The top 10 most sensitive parameters from the 20 calibration parameters showed in Table 1 were ranked from the most to the least sensitive variables (see Table 2). These sensitive parameters were responsible for significant changes in the model output during the calibration process. Results showed that the first five more sensitive parameters control the overland run-off (CN2, t = 17.64), the base-flow recession response to changes of the water table (ALPHA_BF, t = 14.86), the flow discharge peaks and residence time through properties, such as the channel hydraulic conductivity (CH_K2, t = −8.98) and the Manning’s roughness coefficient (CN_N2, t = −7.80), and, lastly, the soil evaporation compensation (ESCO, t = 3.85), which modifies the depth distribution to meet the soil evaporative demand to account for the capillary rise. Table 2 shows these variables present significant p-values ( + 0.000 ) .

3.2. SWAT Calibration and Validation

Overall, a good calibration of the proposed model was obtained when compared to the observed flow discharge at the outlet of the Huazuntlan River Watershed. Figure 7 shows the observed flow discharge and the best simulated flow signal after automatic calibration and validation procedures. The NSE value for the calibration period was 0.69, R 2 was 0.84, whereas PBIAS was 3.1%, which represent a good performance for monthly flow discharge calculations according to [44]. Similarly, the performance during the validation period NSE was 0.64, R 2 was 0.83, and PBIAS was 12.5%, which are in the range bracketing a good fit between the observed and simulated signals (see Table 3). The mean, maximum, and minimum observed discharge for the calibration period were 5.28, 28.78, and 0.03 m 3 /s, respectively. The simulated flow showed a mean, maximum, and minimum of 5.12, 20.75, and 0.55 m 3 /s, respectively. It can be noticed that similar flow magnitudes were obtained between the predictions and the observations. However, minimum flow conditions were the slightly over-predicted by the model. During the model validation, the mean, maximum, and minimum observed discharge for the calibration period were 5.99, 40.35, and 0.04 m 3 /s, respectively, while during simulated conditions, the validation period showed mean, maximum, and minimum of 5.30, 17.33, and 0.90 m 3 /s, respectively. We can see that the mean discharge agreed well with its simulated counterpart. However, several peaks during both calibration and validation were not able to be captured by the model accurately. Similarly to the calibration period, the model slightly overestimated the base-flow conditions, especially for those months with low values of precipitation.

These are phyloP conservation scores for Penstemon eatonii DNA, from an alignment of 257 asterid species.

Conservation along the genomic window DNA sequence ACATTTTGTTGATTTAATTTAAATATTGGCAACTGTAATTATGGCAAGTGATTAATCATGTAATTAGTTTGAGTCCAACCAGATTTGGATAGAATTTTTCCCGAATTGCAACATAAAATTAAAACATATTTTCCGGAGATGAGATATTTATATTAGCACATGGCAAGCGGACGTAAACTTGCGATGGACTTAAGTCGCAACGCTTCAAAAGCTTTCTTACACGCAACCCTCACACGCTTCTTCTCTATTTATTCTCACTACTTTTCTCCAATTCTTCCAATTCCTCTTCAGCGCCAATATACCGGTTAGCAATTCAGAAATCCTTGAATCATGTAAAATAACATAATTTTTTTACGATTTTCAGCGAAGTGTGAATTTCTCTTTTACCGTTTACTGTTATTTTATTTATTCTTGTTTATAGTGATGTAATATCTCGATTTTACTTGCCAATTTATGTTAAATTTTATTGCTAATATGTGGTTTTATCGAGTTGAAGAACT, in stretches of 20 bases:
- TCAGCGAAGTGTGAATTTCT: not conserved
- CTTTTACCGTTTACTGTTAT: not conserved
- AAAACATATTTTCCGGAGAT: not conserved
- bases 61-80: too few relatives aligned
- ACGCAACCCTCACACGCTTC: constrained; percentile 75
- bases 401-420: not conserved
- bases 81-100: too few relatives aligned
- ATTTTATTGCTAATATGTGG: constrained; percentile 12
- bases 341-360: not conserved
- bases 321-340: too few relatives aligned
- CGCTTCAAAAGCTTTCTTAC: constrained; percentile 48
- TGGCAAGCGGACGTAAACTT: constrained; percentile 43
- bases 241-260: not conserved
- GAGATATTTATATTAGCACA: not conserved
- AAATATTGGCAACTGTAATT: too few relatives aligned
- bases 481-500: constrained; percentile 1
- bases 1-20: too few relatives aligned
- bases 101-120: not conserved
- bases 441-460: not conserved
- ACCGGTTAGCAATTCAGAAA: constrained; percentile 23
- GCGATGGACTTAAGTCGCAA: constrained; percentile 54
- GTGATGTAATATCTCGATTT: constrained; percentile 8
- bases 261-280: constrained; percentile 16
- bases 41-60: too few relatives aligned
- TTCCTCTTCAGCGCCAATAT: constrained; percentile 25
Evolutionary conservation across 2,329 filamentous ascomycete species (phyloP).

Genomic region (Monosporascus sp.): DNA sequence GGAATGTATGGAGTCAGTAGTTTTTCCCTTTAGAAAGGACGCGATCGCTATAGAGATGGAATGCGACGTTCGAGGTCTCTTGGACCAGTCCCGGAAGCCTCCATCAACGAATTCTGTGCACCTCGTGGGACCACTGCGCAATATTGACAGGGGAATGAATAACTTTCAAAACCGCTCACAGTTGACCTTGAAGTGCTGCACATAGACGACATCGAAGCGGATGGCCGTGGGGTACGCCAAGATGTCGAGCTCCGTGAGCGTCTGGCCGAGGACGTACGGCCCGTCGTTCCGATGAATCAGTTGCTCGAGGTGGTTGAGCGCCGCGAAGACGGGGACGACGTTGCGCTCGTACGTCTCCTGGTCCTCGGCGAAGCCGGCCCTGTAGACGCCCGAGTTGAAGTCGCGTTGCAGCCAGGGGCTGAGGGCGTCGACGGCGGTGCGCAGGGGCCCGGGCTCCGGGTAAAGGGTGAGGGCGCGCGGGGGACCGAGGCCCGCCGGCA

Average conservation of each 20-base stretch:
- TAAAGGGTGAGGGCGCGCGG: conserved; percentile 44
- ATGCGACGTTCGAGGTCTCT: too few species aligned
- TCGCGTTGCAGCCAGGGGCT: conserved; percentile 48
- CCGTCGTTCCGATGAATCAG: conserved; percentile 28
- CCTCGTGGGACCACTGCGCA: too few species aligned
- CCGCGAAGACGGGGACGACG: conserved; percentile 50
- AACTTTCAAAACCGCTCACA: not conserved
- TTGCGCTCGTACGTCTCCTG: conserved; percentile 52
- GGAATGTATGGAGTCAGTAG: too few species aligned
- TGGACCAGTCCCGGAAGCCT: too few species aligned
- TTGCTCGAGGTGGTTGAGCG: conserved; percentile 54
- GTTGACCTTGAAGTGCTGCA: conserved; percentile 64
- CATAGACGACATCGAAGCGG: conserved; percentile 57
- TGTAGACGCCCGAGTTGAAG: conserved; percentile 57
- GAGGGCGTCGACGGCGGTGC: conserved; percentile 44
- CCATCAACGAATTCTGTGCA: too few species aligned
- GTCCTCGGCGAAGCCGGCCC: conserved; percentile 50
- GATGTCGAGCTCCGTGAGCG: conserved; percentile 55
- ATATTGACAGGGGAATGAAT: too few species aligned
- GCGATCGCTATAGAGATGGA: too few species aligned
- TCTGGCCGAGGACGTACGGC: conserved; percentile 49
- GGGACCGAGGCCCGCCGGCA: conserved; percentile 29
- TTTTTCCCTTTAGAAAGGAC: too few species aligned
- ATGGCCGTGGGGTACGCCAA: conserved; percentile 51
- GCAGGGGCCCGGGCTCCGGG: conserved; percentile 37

3.3. Hydrological Behavior of the Watershed

The SWAT model proposed in this study performed well and indicated a linear watershed hydrologic response as it presented a rapid response to rainfall events, except for storm events presented during the intense summer rainfall generally preceded by dry conditions. This linearity and rapid response of the watershed is attributed to the response to the subsurface lateral flow [45]. Evidence of this type of hydrologic behavior is accountable for the relatively high values of ALPHA_BF during the calibration period [46]. Although non-linearity response assumes that overland flow in steep mountainous catchments is the most significant contribution to the streamflow, surface run-off is unlikely to happen in forested hillslopes due to the high hydraulic conductivities of the soil, which is the case for the mainly forested Huazuntlan River Watershed. As a result, in the shallow soils found in the study area, a preferential flow mechanism is likely to occur within the watershed. This process is common to happen in mostly humid climate and forested watersheds [47] due to ephemeral and perennial pipes in the soil maintained mainly by subsurface flow and burrowing animals, respectively. This type of preferential flow is quite complex to explain and simulated and it is only possible to discuss by the statistical properties of parameters defining the movement of the subsurface in hydrological models. In addition, in SWAT models, the representation of the water table attributes and position tends to be inadequate. As a result, the parameters controlling shallow groundwater structure will have a large source of uncertainty associated with them [48]. A more discrete spatial representation of the aquifer characteristics and groundwater systems within sub-watersheds may increase the model accuracy.